September 28, 2013 in Wedding Rings
Photo By: Anderson Mancini (Flickr)
I'm a big proponent of 'know before you buy'; so, I wanted to share a bit of background about one of our most popular materials. Tungsten is one of the planet's most sought after transition metals, mainly because it has the highest melting point of all elements on the periodic table. The grayish-white, shiny metal sits at room temperature when at a solid state and the properties of tungsten are of a high density.
Tungsten - Occurrence and Extraction
The proportion of tungsten in the earth's crust is very low, with the largest deposits found in the USA, China, Korea, and Austria. The world's largest tungsten conveyor is China. Pure tungsten and tungsten carbide is obtained by various chemical methods, giving consumers the uses for tungsten they know of today.
The density of the element is 19.25 g / cm ³ and is, thus, similar to the density of gold. Also, the hardness and tensile strength of the element is very high. Personally, I think that the most interesting property of the tungsten is that the metal will finally melt at 3422 ° C, the highest of all metals on the planet.
Tungsten uses have grown exponentially, due to its valued properties. Drilling and cutting equipment, generally those in the material processing for the defense industry, electronics, medicine and X-ray technology, have grown in the past decade because of the technological advancements of the metal. Furthermore, other items like golf clubs, darts, and even ball point pens have seen a jump in creativity and advancements because of the uses of tungsten.
Therefore, tungsten uses should not be narrowed only to the light bulb. Here sits a metal with exceptional qualities, which often meets us every day in high-tech and low-tech products, most of which we do not recognize or even consider. The ball point pen you're holding may have tungsten in it, or, maybe it's the new wedding rings you bought – a friend of mine's husband has one and loves it. Either way, the uses for tungsten are growing by the month.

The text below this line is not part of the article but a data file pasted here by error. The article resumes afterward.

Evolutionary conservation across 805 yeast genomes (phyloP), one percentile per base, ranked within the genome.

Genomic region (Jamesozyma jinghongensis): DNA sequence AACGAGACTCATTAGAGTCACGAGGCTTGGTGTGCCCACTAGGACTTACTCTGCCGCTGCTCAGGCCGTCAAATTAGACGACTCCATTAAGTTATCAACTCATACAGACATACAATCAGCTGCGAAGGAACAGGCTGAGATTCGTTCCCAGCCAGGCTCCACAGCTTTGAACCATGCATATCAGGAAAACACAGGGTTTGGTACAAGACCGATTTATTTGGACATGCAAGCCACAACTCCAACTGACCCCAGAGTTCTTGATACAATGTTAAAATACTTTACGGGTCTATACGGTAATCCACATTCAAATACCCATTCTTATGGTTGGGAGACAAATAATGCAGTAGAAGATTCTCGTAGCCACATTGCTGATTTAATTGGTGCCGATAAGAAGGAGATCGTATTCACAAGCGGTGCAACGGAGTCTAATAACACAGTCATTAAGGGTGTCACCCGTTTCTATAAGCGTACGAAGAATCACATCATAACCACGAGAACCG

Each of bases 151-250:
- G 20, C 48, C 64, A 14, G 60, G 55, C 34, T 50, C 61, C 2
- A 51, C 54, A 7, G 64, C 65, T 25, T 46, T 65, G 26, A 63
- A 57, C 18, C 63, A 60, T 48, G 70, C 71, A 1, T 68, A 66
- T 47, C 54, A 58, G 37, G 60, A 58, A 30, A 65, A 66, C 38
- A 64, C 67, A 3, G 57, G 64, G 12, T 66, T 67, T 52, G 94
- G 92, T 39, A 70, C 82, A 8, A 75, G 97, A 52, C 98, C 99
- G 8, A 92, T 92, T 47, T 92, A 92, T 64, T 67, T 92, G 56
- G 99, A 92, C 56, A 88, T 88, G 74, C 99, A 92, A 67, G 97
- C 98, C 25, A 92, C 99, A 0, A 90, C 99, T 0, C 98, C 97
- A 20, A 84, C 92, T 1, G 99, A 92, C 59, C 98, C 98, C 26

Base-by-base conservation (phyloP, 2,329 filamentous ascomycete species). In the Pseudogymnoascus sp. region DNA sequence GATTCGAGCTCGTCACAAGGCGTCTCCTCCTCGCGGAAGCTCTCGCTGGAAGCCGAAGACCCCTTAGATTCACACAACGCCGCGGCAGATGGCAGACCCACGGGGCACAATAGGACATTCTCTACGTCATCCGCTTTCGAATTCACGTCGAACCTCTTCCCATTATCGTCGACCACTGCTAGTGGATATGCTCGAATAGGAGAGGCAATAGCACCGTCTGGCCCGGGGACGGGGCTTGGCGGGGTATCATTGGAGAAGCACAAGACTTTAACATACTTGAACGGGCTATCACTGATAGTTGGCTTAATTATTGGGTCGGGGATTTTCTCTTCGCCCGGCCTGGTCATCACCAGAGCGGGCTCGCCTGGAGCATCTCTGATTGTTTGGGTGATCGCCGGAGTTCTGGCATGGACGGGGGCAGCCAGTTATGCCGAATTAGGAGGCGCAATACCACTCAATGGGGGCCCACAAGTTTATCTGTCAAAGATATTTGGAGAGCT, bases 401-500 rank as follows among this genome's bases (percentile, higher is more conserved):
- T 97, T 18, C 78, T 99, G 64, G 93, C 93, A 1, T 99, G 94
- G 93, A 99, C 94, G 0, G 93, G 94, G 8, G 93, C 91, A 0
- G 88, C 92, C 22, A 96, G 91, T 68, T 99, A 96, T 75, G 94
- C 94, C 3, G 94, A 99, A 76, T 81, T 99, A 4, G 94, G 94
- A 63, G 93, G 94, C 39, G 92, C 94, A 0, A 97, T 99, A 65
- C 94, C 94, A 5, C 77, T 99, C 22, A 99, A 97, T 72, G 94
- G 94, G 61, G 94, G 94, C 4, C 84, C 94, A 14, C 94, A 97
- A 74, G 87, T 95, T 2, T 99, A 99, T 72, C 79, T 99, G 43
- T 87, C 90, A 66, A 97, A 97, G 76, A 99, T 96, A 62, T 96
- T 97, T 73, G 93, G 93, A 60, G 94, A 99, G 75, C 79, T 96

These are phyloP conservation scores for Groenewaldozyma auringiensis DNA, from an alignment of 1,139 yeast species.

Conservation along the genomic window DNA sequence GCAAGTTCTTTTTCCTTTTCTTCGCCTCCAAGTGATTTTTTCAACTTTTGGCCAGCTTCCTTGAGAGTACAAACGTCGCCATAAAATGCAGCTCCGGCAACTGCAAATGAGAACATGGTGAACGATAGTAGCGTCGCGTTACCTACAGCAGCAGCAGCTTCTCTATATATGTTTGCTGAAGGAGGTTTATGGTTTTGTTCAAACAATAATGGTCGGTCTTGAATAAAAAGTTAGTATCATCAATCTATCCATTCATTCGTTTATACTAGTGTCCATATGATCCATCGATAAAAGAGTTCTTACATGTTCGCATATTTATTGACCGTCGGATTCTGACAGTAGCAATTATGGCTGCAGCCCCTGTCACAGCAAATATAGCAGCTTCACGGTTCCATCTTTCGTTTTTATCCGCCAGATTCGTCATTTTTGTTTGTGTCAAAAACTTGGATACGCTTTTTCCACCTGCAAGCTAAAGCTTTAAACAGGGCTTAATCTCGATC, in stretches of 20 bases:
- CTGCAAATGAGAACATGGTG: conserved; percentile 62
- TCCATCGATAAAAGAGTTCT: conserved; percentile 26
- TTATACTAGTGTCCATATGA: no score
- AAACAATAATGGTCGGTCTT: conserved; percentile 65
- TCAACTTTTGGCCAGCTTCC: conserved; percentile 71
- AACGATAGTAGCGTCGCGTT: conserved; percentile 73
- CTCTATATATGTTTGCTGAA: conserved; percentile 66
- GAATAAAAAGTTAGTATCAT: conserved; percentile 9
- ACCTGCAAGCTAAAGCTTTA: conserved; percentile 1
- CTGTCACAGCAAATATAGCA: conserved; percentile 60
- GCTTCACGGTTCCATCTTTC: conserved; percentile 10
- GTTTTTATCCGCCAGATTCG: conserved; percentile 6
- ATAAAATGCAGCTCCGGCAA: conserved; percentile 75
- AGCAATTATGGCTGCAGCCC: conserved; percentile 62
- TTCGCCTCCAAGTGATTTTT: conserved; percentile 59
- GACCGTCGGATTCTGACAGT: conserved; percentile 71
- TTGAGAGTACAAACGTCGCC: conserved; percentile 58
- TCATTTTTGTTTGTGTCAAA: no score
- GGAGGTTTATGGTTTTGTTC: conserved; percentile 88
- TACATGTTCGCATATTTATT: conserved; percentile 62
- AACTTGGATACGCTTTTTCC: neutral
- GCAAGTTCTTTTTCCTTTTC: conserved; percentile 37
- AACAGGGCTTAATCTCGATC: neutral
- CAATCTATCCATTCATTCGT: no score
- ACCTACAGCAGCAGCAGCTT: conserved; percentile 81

Tungsten is used as filament in light bulbs and electrodes in gas discharge lamps, because of its high melting point in the lighting industry. Since the electrical conductivity of tungsten is significantly lower than that of copper and aluminum wire, the thin tungsten filament heats up until it starts to glow, while the thicker line from the tungsten hardly warms.
Uses for tungsten take us to iron metallurgy. The metal is used in increasing secondary hardness. Due to its high density, it is used for counterweight and radiation shielding. Although the density and shielding effect is significantly higher than that of lead, it is more expensive and more difficult to process.
Also, armor-piercing ammunition is used with a projectile core made from tungsten carbide instead of the cheaper (but more toxic and radioactive depleted uranium) because of the high density of tungsten. In the field of medical technology, especially neurophysiology, tungsten microelectrodes are used for extracellular recordings. When it comes to sports, tungsten produced high quality barrels for the game of darts.
Because of its special properties, like high hardness and scratch resistance, tungsten carbide is used for making jewelry. Since it is the hardest known material after a diamond, the processing and manufacturing is relatively difficult. Regardless of its hardness, the material can be polished very well and the surface can go many years with a deep mirror shine. This gloss gives the tungsten jewelry an elegant, extravagant design. The extreme hardness and scratch resistance makes tungsten virtually indestructible.
by: Vanessa LeBeau